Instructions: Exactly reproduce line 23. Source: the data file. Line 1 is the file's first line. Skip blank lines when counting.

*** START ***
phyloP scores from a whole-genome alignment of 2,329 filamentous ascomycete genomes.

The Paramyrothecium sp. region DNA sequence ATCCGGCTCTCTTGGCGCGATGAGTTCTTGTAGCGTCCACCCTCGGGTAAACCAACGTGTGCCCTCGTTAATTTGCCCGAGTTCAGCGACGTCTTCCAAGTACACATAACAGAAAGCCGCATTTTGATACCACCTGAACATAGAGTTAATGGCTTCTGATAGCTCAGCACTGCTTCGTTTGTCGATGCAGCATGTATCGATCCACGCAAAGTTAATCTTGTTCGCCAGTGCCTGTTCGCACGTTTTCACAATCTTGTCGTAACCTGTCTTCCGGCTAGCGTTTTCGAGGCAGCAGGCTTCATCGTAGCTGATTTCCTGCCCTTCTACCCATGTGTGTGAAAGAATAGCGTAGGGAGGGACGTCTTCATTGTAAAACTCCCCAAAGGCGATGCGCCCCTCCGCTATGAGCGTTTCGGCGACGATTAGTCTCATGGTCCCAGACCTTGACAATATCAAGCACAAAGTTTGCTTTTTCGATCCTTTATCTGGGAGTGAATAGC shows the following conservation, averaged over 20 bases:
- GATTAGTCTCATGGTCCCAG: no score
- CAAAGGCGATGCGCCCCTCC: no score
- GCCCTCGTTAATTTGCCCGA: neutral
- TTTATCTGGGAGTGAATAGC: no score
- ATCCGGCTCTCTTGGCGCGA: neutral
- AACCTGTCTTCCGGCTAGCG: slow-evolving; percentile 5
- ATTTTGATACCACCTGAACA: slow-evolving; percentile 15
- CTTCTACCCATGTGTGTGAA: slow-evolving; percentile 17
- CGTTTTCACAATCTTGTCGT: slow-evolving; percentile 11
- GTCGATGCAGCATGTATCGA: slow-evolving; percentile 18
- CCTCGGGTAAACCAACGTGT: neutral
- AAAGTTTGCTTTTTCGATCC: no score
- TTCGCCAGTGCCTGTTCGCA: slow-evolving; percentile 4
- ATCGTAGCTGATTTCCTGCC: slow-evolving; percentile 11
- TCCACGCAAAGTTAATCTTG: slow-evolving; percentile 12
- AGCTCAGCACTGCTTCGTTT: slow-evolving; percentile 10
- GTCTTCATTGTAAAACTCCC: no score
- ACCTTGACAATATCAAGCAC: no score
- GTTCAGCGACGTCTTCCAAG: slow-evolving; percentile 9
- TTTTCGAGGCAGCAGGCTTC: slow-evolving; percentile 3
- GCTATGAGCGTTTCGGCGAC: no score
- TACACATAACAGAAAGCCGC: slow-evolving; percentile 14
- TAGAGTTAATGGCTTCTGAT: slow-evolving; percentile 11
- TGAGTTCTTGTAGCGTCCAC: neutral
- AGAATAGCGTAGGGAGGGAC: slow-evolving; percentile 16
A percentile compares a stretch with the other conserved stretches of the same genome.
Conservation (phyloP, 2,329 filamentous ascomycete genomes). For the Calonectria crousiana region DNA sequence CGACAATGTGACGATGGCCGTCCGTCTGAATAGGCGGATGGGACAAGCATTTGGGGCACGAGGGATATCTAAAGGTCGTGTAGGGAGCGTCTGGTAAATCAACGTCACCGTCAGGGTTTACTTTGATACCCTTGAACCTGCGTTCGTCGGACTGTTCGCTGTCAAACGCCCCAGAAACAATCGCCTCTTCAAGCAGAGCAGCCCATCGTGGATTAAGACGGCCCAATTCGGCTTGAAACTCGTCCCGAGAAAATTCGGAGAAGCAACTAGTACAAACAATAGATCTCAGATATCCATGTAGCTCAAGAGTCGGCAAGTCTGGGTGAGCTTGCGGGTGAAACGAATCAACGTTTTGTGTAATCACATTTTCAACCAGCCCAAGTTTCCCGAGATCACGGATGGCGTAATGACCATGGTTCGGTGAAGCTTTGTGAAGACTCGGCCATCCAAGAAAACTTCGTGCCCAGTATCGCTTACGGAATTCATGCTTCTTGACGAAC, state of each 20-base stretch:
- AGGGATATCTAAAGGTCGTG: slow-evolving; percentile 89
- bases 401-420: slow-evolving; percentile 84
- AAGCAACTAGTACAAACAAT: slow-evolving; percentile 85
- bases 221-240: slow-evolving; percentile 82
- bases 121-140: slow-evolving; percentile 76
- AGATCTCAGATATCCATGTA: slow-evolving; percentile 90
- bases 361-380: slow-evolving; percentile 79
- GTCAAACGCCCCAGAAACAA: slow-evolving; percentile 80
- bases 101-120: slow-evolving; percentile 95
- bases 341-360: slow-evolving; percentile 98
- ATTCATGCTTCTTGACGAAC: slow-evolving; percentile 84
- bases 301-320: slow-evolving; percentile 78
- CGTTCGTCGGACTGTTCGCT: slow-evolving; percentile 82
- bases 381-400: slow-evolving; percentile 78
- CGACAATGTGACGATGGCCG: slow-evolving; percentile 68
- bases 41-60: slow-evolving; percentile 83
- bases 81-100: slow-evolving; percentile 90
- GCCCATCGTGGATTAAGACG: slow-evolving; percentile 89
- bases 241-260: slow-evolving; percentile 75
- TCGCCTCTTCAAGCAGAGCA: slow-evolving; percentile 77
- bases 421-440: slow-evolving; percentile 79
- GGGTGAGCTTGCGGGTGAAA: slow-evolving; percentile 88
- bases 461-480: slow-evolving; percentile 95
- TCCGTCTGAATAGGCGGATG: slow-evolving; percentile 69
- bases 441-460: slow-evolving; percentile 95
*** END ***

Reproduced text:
- GCTATGAGCGTTTCGGCGAC: no score